The IRS Should Not Fill Out Tax Returns | Citizens Against Government Waste

The IRS Should Not Fill Out Tax Returns

The WasteWatcher

Paying taxes is a stressful process for taxpayers, especially when their circumstances change from one year to the next.  They could be employed, unemployed, married, divorced, have a child (or twins), move their home and/or business, sell assets like stock, inherit money and assets from an estate, buy or sell real estate, or be an independent contractor from one year to the next.  Given these and hundreds of other variances that could impact each person’s individual tax status, control over how and what to file should always remain with the taxpayer.  Currently, up to 70 percent of taxpayers can file for free under the appropriately named “IRS Free File” through a private company that is a member of the Free File Alliance.  This system that has been in place since 2001.   

Yet each tax season, proposals crop up for the federal government, meaning the Internal Revenue Service (IRS), to be given the authority to pre-determine a taxpayer’s income and tax liability by filling out all possible forms and sending a tax bill that must be paid proving again that this bad idea just won’t go away.  Questioning the IRS is taxing enough under the existing system without having to be forced to spend the time and money to convince the agency that it made a mistake after being allowed to be judge, jury, and executioner.  And creating a “solution” to a problem that does not exist is always a waste of the taxpayers’ money.  

This proposal has been called return free filing and has been introduced in the House and Senate as the “Tax Simplification Act,” a misnomer for misguided legislation.  Proponents believe that the federal government knows and understands every nuance of a taxpayer’s life and can use the taxpayer’s income as reported by their employer and others using either W-2’s or 1099 forms to determine how much money the taxpayer owes to the federal government and then generate a bill for the taxpayer to pay.

A similar proposal for the IRS to develop a program to prepopulate tax information for taxpayers has been tried and failed before. 

In 1995, the IRS was tasked with developing software, called Cyberfile, that would enable taxpayers to file paperless returns.  The agency selected the Department of Commerce’s National Technical Information Service (NTIS) to develop the program, which was supposed to be operational by February 1996.  According to a May 9, 1996 Government Accountability Office (GAO) report, “(1) there were several operational security weaknesses at the data center that placed IRS telecommunications equipment at risk; (2) the lock to the data center was improperly installed, allowing unauthorized access to the center; (3) the center’s telecommunications equipment was not being adequately protected from unauthorized personnel; (4) the center’s emergency contingency plan failed to identify those individuals responsible for executing emergency disaster recovery procedures; and (5) the risk analysis conducted for Cyberfile was incomplete and failed to address the physical, operational, and communications security threats to the center.”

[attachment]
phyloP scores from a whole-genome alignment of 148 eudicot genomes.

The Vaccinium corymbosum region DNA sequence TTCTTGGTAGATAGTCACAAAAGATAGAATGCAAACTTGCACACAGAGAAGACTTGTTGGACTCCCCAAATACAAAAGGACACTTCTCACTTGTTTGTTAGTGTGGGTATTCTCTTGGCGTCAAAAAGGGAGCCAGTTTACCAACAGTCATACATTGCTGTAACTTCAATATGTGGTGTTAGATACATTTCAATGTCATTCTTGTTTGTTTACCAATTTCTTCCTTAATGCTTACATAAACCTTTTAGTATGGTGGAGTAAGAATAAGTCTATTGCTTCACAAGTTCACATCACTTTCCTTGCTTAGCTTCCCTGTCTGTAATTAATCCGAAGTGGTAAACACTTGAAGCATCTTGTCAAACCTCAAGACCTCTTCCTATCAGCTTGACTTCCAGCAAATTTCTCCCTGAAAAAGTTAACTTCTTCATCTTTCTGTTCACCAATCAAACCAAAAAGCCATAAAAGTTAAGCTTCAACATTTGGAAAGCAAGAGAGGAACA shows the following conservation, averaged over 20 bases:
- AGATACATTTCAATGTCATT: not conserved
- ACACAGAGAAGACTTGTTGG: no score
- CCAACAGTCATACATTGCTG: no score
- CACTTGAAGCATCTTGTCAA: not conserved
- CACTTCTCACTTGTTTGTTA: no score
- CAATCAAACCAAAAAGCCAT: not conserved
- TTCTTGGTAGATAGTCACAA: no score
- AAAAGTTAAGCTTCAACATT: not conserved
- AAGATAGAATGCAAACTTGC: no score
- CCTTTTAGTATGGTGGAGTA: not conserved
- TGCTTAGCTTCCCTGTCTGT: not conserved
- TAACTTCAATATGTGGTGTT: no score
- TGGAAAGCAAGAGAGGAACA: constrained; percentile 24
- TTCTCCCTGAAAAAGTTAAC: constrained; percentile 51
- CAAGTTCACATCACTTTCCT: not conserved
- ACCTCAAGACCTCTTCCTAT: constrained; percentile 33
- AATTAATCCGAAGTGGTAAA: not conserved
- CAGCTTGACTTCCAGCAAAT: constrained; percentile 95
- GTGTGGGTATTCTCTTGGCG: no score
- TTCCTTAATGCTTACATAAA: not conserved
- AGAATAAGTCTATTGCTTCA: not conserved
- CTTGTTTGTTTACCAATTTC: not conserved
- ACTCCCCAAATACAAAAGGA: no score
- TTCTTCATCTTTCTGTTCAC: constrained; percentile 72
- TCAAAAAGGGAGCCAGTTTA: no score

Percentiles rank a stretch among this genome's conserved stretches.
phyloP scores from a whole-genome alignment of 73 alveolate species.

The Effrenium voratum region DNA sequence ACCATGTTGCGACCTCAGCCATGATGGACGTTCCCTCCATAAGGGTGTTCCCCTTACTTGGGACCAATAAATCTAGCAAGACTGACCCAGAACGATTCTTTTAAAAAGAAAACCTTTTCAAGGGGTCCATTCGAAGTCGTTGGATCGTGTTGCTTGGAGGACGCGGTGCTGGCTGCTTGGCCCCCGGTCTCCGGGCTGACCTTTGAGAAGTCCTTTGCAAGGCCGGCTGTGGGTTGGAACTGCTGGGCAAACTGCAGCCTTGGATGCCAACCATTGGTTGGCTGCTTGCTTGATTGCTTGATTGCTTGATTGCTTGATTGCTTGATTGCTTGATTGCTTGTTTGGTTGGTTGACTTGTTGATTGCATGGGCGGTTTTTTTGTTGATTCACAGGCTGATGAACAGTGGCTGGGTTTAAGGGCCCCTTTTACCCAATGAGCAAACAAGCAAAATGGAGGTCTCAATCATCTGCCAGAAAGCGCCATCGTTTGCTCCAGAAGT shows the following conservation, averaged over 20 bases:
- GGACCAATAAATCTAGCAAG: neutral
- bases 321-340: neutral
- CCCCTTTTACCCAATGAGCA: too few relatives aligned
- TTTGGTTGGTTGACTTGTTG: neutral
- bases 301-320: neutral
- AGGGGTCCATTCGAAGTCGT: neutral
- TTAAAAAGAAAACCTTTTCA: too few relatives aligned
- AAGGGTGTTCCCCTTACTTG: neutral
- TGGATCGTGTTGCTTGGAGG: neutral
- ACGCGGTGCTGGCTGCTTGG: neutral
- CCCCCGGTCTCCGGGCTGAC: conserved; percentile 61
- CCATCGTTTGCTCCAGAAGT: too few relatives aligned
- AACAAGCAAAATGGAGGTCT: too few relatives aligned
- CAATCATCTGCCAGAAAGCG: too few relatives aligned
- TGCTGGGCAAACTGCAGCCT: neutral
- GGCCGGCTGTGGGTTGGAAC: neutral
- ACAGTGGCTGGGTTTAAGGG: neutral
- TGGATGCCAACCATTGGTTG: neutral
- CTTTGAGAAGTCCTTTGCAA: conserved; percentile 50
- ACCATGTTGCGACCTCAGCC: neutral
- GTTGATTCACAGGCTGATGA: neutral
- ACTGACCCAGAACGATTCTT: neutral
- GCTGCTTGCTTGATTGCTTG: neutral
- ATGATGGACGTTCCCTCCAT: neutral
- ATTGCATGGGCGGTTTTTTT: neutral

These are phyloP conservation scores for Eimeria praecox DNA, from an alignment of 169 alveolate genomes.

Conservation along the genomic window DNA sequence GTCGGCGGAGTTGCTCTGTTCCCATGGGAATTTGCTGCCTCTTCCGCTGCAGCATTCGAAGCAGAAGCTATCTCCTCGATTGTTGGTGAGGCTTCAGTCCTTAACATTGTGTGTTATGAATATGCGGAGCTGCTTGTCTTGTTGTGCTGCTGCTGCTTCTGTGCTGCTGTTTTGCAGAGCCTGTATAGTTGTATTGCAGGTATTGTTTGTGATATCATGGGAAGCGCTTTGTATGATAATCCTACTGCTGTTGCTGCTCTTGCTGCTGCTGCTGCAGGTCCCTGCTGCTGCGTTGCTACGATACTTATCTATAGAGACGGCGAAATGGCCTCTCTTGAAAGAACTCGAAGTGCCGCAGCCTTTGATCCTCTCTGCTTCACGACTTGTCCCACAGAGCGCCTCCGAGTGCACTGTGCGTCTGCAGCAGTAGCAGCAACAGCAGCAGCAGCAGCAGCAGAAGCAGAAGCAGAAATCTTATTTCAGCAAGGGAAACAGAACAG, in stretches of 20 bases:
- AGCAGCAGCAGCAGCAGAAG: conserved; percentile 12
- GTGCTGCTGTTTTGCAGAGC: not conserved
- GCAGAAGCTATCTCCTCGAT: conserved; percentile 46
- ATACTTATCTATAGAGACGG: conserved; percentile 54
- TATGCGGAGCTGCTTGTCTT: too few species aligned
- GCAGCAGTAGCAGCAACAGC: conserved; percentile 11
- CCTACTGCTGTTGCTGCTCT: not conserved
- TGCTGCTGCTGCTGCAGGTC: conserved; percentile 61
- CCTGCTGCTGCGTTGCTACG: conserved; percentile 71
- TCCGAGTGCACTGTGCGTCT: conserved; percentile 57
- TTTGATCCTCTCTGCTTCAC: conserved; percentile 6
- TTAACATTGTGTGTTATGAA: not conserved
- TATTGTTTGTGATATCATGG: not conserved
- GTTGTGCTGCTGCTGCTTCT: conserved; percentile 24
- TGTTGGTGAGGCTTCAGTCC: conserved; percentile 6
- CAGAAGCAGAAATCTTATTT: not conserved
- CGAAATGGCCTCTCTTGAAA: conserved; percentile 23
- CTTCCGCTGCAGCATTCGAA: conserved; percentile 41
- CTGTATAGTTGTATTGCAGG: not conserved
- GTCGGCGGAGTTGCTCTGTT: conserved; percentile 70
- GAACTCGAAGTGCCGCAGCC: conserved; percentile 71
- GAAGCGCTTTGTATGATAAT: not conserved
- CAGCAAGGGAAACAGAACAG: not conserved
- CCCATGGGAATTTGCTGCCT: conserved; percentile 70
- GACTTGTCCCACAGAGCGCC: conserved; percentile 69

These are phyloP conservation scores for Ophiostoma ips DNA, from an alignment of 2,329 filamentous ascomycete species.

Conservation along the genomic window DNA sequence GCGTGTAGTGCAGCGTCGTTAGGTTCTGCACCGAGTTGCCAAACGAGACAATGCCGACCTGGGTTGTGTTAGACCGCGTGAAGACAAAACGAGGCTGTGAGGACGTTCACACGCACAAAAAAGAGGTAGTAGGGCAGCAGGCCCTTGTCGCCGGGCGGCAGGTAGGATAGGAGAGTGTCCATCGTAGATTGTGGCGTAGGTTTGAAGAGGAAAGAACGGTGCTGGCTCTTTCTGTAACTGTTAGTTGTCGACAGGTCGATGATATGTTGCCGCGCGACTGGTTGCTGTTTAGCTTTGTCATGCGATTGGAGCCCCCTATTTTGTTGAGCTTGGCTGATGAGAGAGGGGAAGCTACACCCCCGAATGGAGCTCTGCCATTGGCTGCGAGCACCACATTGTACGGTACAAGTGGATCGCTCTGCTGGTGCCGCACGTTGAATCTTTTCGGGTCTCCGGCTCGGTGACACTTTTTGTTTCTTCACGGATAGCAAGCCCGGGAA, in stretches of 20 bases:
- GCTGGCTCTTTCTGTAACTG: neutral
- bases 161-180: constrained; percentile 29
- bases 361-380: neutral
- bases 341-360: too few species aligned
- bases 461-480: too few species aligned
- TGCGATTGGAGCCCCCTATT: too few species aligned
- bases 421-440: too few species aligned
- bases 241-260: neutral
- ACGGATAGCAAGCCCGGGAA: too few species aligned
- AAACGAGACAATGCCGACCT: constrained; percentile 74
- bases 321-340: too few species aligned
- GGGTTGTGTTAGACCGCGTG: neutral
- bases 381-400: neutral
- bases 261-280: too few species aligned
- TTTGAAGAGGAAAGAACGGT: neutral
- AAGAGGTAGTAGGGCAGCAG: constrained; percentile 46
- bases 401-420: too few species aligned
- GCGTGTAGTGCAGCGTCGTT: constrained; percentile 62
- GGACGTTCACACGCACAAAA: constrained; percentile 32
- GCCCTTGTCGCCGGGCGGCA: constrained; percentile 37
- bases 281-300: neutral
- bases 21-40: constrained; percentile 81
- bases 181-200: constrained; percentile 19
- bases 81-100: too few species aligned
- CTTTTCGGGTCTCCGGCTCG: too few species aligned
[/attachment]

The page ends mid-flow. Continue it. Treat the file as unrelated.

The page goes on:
This report was just the tipping point in a costly endeavor for the government to build a program that had already been developed by the private sector.  On August 26, 1996, GAO issued a follow-up report on Cyberfile, noting that the “IRS did not adequately analyze requirements, consider alternatives, or assess NTIS’ capabilities to develop and operate an electronic filing system, even though the need for these critical prerequisites was brought to management’s attention as early as July 1995.  Instead, IRS selected NTIS because it was expedient and because NTIS promised IRS, without an objective support that it could develop Cyberfile in less than 6 months and have it operating by February 1996.”  The IRS abandoned the Cyberfile effort after wasting $17.1 million on the project.

While government information technology systems have come a long way since Cyberfile was attempted, the IRS still has major problems managing its technology portfolio.  The recent swath of coronavirus stimulus checks should serve as a warning signal to anyone thinking the government has the capability of developing and maintaining information technology systems better than the private sector.  A January 26, 2021 article in The WasteWatcher noted a GAO report that found of the $2.6 trillion appropriated in four separate coronavirus bills, 160.4 million economic impact payments had been sent by IRS, with nearly “1.1 million payments worth $1.4 billion had been paid to dead people.”  This isn’t small change, and if the IRS can’t figure out how to avoid sending checks to the deceased, this problem will continue into the future.

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